aradhana — ‘propitiating, rendering favourable to oneself, striving to obtain the favour of or gain a boon from’. This term points to a very important dimension of Hindu worship. The favour of the god has to be won before his benefits can be secured, and the worship is offered with the specific aim of gaining those benefits for oneself. For example the god Ganesha is the remover of obstacles. His favour is entreated before the beginning of an enterprise. (Students can be seen thronging his temples at examination time. There is no trace of embarrassment at this for it is what this kind of worship is for.)

The gods are arranged in a hierarchy, and the more important or difficult your request the higher up the ranks of the gods do you make it. This reflects the hierarchical nature of Hindu society. As a university

teacher once put it to me: `If you want a flower from the garden you ask the gardener and he will give you one right away. For something bigger you have to go to the Vice-Chancellor and he is more difficult to approach’.

In a hierarchical society life tends to be about fulfilling the role that tradition has laid down for one, and not about the development of one’s individual personality. Social relationships can be somewhat formal and transactional as a result. If someone does a favour for me I am in his debt: he now has the right to ask me to do something for him. Foreigners who stay in India ca:-sometimes be heard to complain: ‘Make friends with- someone and sooner or later he will try and make use of you’. But to make this complaint is to misunderstand the nature of social relationships. In Hindu societ­y friendship is about this sort of mutual obligation, and worship is often about it too.

Ishwara or `great power’, it does not matter which, but when manifested this ultimate source takes on the form of two interdependent entities which can appropriately be called litigam and yoni, phallus and vulva. The ‘pillar of fire’ referred to in the Bible and other religious books is one form of the same lingam.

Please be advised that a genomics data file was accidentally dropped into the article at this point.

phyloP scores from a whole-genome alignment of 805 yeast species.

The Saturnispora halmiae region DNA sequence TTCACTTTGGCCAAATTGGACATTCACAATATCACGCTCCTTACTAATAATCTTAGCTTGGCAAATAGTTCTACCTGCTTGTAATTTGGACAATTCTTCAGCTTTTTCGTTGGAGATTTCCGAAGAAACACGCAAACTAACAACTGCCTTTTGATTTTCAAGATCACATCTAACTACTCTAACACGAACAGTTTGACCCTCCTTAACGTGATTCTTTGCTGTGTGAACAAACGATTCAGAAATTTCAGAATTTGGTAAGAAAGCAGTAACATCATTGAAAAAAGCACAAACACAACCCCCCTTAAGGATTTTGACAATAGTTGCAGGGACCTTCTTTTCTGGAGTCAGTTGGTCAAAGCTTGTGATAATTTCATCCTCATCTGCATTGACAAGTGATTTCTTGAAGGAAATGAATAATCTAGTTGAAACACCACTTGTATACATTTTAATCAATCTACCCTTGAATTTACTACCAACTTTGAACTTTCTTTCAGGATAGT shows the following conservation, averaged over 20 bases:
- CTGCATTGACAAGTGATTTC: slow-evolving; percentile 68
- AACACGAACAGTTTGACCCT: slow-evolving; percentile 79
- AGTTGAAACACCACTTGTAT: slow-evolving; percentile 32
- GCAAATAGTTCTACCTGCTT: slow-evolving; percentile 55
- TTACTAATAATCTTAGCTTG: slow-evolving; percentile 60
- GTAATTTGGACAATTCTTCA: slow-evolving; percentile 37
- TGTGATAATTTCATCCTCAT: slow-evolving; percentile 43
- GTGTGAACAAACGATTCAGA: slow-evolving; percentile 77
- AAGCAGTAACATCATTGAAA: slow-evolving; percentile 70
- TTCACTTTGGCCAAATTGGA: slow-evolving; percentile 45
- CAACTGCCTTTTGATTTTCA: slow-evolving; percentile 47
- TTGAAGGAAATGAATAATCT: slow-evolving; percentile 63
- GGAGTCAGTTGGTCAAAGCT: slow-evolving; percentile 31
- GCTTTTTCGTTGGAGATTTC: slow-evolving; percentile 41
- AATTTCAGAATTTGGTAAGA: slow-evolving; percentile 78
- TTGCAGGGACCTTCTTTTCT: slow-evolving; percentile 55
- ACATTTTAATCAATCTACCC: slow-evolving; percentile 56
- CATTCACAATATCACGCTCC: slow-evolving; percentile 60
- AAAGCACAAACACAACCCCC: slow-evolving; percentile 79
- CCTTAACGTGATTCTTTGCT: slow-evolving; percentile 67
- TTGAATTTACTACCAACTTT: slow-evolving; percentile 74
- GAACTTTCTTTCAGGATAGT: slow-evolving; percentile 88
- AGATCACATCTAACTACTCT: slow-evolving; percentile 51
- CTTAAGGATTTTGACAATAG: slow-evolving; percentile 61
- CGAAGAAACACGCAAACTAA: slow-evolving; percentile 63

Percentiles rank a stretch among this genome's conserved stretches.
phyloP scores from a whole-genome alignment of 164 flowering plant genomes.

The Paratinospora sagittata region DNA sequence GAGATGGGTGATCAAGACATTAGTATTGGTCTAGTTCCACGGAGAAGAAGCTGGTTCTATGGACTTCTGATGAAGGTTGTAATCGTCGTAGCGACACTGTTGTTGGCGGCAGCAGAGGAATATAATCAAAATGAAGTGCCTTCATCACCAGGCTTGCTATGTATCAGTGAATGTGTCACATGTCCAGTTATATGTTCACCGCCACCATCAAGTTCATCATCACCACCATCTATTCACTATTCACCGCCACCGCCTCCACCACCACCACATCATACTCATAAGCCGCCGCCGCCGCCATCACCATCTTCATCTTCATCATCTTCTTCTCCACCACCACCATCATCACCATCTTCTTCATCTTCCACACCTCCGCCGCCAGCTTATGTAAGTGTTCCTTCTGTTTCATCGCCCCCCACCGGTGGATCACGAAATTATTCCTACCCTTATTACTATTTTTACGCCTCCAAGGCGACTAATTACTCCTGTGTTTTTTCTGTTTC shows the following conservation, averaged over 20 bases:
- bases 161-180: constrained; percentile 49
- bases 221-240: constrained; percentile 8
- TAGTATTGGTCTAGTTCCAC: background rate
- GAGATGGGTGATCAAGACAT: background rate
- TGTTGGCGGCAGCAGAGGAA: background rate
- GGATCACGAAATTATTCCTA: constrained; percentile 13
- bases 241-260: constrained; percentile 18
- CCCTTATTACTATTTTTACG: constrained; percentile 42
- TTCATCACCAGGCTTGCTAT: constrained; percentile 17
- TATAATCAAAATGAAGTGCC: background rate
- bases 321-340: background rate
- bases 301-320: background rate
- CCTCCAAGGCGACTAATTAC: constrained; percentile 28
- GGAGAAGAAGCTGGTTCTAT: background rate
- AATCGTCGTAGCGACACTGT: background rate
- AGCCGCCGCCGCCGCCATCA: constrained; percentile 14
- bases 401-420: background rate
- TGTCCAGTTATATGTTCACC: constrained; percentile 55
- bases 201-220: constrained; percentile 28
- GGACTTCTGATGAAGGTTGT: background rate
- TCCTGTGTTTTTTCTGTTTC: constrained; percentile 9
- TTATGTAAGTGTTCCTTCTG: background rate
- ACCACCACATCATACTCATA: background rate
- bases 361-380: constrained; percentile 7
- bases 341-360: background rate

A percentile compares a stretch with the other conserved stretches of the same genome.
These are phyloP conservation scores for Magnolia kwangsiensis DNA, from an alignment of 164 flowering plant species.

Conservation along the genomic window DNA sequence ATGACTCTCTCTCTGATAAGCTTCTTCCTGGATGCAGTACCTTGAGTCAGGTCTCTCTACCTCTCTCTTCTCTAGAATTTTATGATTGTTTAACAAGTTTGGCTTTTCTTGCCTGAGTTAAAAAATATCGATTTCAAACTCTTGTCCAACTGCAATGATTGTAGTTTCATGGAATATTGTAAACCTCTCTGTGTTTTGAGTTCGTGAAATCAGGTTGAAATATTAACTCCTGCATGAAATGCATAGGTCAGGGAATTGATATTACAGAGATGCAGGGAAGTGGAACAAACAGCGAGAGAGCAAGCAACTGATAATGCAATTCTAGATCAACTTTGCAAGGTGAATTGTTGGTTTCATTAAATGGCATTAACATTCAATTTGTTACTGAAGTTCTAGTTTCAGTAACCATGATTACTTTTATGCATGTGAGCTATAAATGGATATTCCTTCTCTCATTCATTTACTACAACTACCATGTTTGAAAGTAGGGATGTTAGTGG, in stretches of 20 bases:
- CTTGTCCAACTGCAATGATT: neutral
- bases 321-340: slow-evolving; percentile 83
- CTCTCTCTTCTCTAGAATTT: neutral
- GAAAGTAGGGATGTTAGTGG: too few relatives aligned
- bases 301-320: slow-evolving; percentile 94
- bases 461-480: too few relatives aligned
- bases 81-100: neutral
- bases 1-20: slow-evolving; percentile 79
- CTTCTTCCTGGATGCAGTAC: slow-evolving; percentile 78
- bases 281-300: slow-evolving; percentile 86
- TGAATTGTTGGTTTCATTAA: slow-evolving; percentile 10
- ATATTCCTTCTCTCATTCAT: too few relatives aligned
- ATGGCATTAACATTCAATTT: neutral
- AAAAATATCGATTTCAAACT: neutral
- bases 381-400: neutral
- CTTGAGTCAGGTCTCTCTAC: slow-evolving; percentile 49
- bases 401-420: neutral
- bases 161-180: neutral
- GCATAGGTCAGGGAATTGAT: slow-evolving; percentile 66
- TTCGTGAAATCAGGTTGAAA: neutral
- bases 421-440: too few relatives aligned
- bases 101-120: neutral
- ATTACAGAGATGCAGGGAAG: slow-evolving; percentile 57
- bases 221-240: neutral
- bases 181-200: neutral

The Aryan invaders of India appear not to have used images, indeed their main interest was in sound and in words rather than in visual imagery. They composed the collection of hymns known as the Vedas, and these are still the most authoritative texts of the Hindu scriptures. They are addressed to a number of different gods and to a few goddesses.

The supremacy of these deities did not last, for during the centuries immediately before and after the beginning of the Christian era many waves of foreign invaders entered the Indian sub-continent through the mountain asses of the north west. These peoples brought their wn cults which were eventually absorbed into the Hindu tradition, as were many elements of the popular religion of whose nature the Indus Valley remains possibly afford some evidence.

One could make the same point about the pictures of the sacred heart of Jesus which figure in Catholic devotion. So, too, many of the hymns beloved by Protestants are by no standards great poetry, but they are not meant to be. Their function is to arouse the devotion of the worshipper. But there is great and beautiful Hindu art, and to this we must attend if our account of images is to be anywhere near complete. This can also serve to introduce another important dimension of the subject, the deep inward relationship between image and devotee.

A leading authority on Indian art writes this: When they were shown in anthropomorphic shape, the Indian gods were portrayed as supermen, fashioned according to canons of proportion intended to raise the beauty of the idol above the accidental beauty of any one human being. In the same way the images of many armed-gods are purely mental creations that have no counterpart in nature. Their multiple arms are necessary for the deities simultaneously to display the various attributes of their powers and activities. The supreme purpose of these images, as of all images in Indian art, is to present the believer with all the truths which he accepts and with all beings with whom he must obtain communication through prayer. There is nothing corresponding to idolatry in the narrow sense, since tile worship is never paid to the image of stone or brass, but to what the image stands for, the prototype. The image, in other words, as a reflection of the godhead, is as the diagram of the geometrician in relation to the great diagram of the beyond. The images in Indian art are first and foremost objects of utilitarian use, made by a process of contemplation, and intended to help the worshipper in communicating with the object of worship.’